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Studying mammals: Chisellers
Studying mammals: Chisellers

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3.2 Adaptation

If you are working through the units in this series in sequence, you have already been introduced to the idea that many features of an animal's behaviour and structure are adaptations to their way of life. course S182_2 looked at the oily fur and the flipper-like feet of the water shrew, comparing the water shrew to the common shrew, a close relative that does not have these features and that does not chase prey under water. We also thought very carefully about the way that adaptations are described, taking care to avoid teleological explanations. In everyday speech we use adaptation to describe a deliberate modification; for example, I might describe a recipe as being an adaptation of one given to me by my mother. The Oxford English Dictionary suggests 'modifying' or 'making suitable for a purpose' would be correct usages, but it gives a different definition for biological usage.

Therein lies a problem frequently experienced by the student of biology; biologists take common words and then give them a new technical meaning. Worse is the fact that adaptation is a term that has more than one technical meaning. It can be used to describe the sort of responses that are transiently made to a novel situation. These behaviours can be learnt, such as a particular species exploiting a new food source, in which case I might say 'the marmot [p. 66] becomes adapted to a diet richer in flowers and leaves towards the end of the summer period'. Or the word might be used to describe a physiological response, such as an increase in metabolic rate in response to a change in Ta, in which case I might say 'the marmot adapted to a sudden cold spell by elevating its BMR'. Such events occur on a short timescale, within the lifetime of an individual. However, in what follows I'll be using the term to describe changes over a longer time period - indeed over an evolutionary timescale. Adaptations of this type have a genetic base and can be inherited.

'Adaptation is a central concept in most aspects of modern biology: however, like many powerful ideas, that of adaptation has been misinterpreted and misused.'

(Evolution: a Biological and Palaeontological Approach, ed. P. Skelton)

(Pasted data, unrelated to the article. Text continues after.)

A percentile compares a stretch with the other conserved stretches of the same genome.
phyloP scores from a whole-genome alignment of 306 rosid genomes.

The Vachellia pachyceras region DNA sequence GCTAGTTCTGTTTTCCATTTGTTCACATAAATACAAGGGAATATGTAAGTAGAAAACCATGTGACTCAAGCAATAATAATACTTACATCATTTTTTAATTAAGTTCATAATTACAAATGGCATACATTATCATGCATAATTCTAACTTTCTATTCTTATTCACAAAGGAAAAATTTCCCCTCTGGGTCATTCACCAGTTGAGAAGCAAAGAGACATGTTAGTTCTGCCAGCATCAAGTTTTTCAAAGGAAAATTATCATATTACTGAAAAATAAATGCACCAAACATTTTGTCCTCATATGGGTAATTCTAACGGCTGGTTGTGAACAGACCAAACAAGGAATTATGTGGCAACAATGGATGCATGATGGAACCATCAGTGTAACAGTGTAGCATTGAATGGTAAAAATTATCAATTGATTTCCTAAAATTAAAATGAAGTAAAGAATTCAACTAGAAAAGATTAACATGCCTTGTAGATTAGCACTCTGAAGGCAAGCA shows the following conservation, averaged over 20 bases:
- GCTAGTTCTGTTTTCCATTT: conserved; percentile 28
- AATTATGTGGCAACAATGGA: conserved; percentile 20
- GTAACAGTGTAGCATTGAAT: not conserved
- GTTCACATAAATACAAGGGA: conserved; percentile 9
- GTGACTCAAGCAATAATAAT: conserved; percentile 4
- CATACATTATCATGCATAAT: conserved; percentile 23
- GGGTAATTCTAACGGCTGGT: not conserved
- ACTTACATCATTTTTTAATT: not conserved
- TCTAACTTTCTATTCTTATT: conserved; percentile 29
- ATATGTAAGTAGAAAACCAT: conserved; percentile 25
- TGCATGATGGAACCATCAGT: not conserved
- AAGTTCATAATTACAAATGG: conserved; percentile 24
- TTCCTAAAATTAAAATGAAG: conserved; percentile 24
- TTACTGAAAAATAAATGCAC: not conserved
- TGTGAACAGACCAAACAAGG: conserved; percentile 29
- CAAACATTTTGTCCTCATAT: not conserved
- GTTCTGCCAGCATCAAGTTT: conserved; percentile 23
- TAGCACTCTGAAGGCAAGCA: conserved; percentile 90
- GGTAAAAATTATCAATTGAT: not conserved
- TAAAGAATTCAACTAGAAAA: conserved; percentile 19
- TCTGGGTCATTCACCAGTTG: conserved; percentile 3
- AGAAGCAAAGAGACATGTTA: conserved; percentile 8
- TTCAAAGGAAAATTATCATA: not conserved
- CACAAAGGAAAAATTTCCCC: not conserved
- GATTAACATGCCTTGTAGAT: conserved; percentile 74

'Adaptation … a complex and poorly defined concept.'

(Evolutionary Biology, D. J. Futuyma)

Forewarned is forearmed! Clearly adaptation is an important but potentially tricky concept. The difficulty arises because the concept is at first glance absolutely straightforward, yet it is very difficult to demonstrate with scientific rigour. We can say that an adaptation is a biological characteristic of an organism that matches well with its natural environment. But how do we judge a good match when the organism's requirements and activities may change with seasons and with the stage in its life history, and when the environment around it is also constantly changing? One approach is to say that a characteristic is adaptive if the benefits it confers overall outweigh the costs. In practice, it is rather easier to seize upon obvious anatomical features and assign a beneficial function to them (e.g. the rodent incisors chiselling through nuts) than it is to subject our hypothesis to any test. Equally difficult might be the task of uncovering any negative aspects of the possession of such incisors (such as the fact that if an upper incisor is lost, the matching lower one continues to grow unchecked and grows into the skull of the animal).

So we have to be cautious when claiming that a biological characteristic is adaptive. For example, you might come across a reference to herbivores such as the gazelle having eyes that are set on the side of its head for good all round vision, an adaptation for a life lived in herds on the open plains. But if you work through the next course in this series and view 'Plant predators' (at 35:30), you'll see a gazelle spectacularly crash into a tree that it didn't see when trying to escape from a cheetah. A feature can be thought of as adaptive in one situation, whilst being a disadvantage at other times. We have to guard against drawing conclusions based on observation of only a small portion of an animal's life history. So, be prepared to be critical about how the term adaptation is used. For example, thinking of eyes on the side of the head exclusively as an adaptation for living in herds, implies that animals that don't live in herds wouldn't display this anatomical feature. But if things were that simple how might one explain (to give just two examples) the disposition of the eyes on the animals shown on pp. 64 and 80?

I'll leave the discussion there for the time being to talk more about how such adaptations as chiselling teeth could have evolved.